One of my hobbies is voyeurism. Now before someone runs off and files church charges on me, know that I simply like to watch people in public. When I go to a mall, to Walmart, or a bookstore, I enjoy just sitting down and watching people come and go, usually with a cup of coffee in my hand to enhance my “cover.”
I took the picture above from my vacation seat at the Kentucky Sweet 16 boys basketball tournament in Lexington, KY. Kentucky is one of the last states to still have an open tournament – there are no classifications in basketball regarding school size. The best team in each of the 16 regions of Kentucky are here, and Rupp Arena is usually filled (the picture is how the view looks from my seat). As a result, you’re going to see white collar folks, blue collar folks, urban folks, rural folks, black folks, and white folks.
It’s pure heaven for someone like me who likes to watch people.
Whether it’s waiting in line for an ice cream cone, going into the hotel lobby for a Starbucks coffee, or sitting in one of the hotel lounges that inevitably fills with coaches, die hard fans, and officials from across the state – you see a lot of different people, and you hear a lot of different conversations.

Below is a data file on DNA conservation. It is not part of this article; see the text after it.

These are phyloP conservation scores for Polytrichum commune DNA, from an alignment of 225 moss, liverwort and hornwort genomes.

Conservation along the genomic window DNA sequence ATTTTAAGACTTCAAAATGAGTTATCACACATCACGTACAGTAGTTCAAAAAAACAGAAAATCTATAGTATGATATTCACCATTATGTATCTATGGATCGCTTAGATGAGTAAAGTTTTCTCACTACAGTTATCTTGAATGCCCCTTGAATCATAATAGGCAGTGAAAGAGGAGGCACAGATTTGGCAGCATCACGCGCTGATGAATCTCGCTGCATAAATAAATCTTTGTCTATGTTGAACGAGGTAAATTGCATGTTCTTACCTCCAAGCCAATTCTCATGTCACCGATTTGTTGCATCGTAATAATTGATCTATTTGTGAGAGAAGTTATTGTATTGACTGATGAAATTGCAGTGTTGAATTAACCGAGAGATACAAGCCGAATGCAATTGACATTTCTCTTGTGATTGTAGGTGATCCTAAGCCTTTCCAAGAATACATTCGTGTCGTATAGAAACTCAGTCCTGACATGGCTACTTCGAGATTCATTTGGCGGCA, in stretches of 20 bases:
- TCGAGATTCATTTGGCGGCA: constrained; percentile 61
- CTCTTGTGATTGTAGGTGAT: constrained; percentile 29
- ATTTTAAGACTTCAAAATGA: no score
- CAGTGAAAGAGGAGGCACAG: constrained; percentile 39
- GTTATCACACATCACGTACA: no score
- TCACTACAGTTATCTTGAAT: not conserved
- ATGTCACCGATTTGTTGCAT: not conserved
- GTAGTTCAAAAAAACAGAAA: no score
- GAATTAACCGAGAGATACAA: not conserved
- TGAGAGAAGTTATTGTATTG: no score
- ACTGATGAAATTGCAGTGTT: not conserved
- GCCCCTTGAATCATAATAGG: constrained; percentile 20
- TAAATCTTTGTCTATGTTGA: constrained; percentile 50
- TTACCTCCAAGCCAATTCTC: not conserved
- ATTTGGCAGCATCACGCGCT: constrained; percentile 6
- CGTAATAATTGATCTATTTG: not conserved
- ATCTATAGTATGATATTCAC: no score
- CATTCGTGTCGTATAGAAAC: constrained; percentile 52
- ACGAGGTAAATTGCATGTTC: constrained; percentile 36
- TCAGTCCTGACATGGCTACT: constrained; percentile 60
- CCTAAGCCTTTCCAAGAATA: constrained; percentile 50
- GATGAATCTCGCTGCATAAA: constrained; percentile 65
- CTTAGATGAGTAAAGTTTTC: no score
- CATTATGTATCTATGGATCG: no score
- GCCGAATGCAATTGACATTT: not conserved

While some of these conversations are light, there are others that become quite intense. Maybe it’s the anonymity of being in a different place, the freedom of being on vacation away from a stressful life, or the loosening of tongues in a lounge after a drink or two, but in overhearing some conversations (and becoming a participant in a few), I find that there are a lot of people in pain and in need of healing. Contrary to popular belief, I don’t wear my clerical collar everywhere, but I’ve never been ashamed to share faith, good news, and the healing Word when the opportunity presents itself. Sometimes these opportunities have led to further conversation at another time, occasionally they have led to an office visit or lunch, and once in a while they’ve gotten someone to church and the faith.
We Christians need to perfect the craft of “pro-active listening.” There’s a lot of pain out there, and we should be the experts in helping people heal. We just need to seize the opportunities, in the name of Jesus.